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4th September 2022

There’s been a theft at Bolton Octagon

The Book Thief, a brand-new musical based on Markus Zusak’s best-selling novel, is having its world premiere at Bolton Octagon – and its writer, Jodi Picoult, recognises the task of adapting such an acclaimed story to the stage
There’s been a theft at Bolton Octagon
Photo: The Book Thief.

Manchester often plays host to the world premieres of musicals. Manchester Opera House is often the lucky host – Ghost, & Juliet, Back to the Future, etc. At the end of the month, Chester Storyhouse (not in Greater Manchester, but close enough) is welcoming the world premiere of the stage musical adaptation of The Time Traveller’s Wife – ahead of a West End run.

But before that, Bolton Octagon is staging its own world premiere – a stage musical adaptation of The Book Thief.

Markus Zusak’s best-selling 2005 novel was adapted to the big screen in 2013. The stage musical adaptation of the novel is hoping to replicate the success of the film.

The Story

At a snow-covered graveside in 1930s Germany, an illiterate girl steals an abandoned book – Liesel Meminger’s first act of book thievery.

As Liesel’s appetite for books grows, so does the Nazi regime, and the shadow of death is never far away. When her foster family hides a Jewish boxer in their basement, he teaches Liesel the power of words, and together they plant seeds of kindness in a world set against them.

The Writer: Jodi Picoult

The musical was written by Jodi Picoult and Timothy Allen McDonald. The wider writing team first met whilst working on a musical adaptation of Picoult’s own novel, Between the Lines. In a syndicated interview, McDonald explains that, “McDonald, Kate Anderson, and Elyssa Samsel and I got so close during the process that we began to have separation anxiety.  We wanted to find a new project to work on together… but I didn’t want to adapt one of my own books again.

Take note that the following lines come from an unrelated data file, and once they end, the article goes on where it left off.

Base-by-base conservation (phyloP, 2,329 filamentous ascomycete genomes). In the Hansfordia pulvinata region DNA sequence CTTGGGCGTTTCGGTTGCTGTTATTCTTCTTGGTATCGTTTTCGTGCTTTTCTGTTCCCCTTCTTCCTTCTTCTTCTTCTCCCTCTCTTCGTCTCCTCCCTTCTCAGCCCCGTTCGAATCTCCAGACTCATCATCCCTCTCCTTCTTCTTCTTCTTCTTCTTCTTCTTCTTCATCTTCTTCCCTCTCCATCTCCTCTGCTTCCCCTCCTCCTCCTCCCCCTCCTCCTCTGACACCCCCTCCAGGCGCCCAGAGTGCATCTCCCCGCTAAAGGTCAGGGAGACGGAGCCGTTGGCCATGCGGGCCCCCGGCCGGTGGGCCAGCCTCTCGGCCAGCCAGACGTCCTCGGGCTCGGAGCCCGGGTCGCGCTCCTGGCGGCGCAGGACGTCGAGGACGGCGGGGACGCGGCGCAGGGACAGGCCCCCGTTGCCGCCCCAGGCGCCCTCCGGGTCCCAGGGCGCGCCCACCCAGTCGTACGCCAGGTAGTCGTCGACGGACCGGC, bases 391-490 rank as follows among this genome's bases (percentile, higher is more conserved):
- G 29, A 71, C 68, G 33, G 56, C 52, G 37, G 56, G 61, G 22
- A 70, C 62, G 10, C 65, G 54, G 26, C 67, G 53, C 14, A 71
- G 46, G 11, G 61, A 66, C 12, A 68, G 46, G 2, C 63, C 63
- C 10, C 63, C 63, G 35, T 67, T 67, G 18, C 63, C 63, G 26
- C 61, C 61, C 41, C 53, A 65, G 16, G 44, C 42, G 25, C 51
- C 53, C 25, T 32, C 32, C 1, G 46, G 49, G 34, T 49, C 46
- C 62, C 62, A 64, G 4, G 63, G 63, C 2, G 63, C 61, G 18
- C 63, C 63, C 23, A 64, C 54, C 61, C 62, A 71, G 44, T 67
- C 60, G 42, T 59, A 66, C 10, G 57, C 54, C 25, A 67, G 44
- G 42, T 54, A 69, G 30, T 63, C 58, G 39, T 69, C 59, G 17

“We each made a wish list: if you could make a musical out of any book, what would it be? The Book Thief was on all of our lists. It had that magical combination of being morally relevant, historically important, and sweeping in scope. It felt like it could be a Les Mis for the current generation. I had just met Markus Zusak, the author, at a literacy event… so I said I’d write to ask him about the rights.”

Picoult spoke about the challenges of adapting a novel into a script: “You really want to honor the original story. A musical isn’t a novel, so they shouldn’t be identical, but you do want readers and theatregoers to leave with the same message and feeling. To that end, you have to figure out what gets cut from a book as lengthy as The book Thief but what is integral; you have to figure out whose story we are following and how and when music should convey emotion or plot points.  As a novelist myself I don’t take this responsibility lightly.  I am very cognizant of wanting Markus to be proud of this new incarnation of his story”

Picoult admits to being excited about developing the entire story to the stage, “because this is our first three-dimensional production! But I have to admit that there is one culminating musical moment – it’s called The Word Shaker, and it’s an allegorical story that the main character writes – that is going to be spectacular and magical. When I saw our choreographer, Thomas Jackson Greaves, and Lotte developing the language for that in a workshop, it took my breath away”

When asked what she hopes audiences take away from the musical, Picoult said eloquently: “That the past has a nasty habit of not staying in the past. That a single individual who chooses love over hate can make all the difference in a broken world. And that a seed of kindness can grow into hope, when you need it the most.”

The Book Thief runs at Bolton Octagon from 17th September until 15th October. Come steal a seat!

Jay Darcy

Jay Darcy

Theatre Editor. Instagram & Twitter: @jaydarcy7. Email: [email protected].

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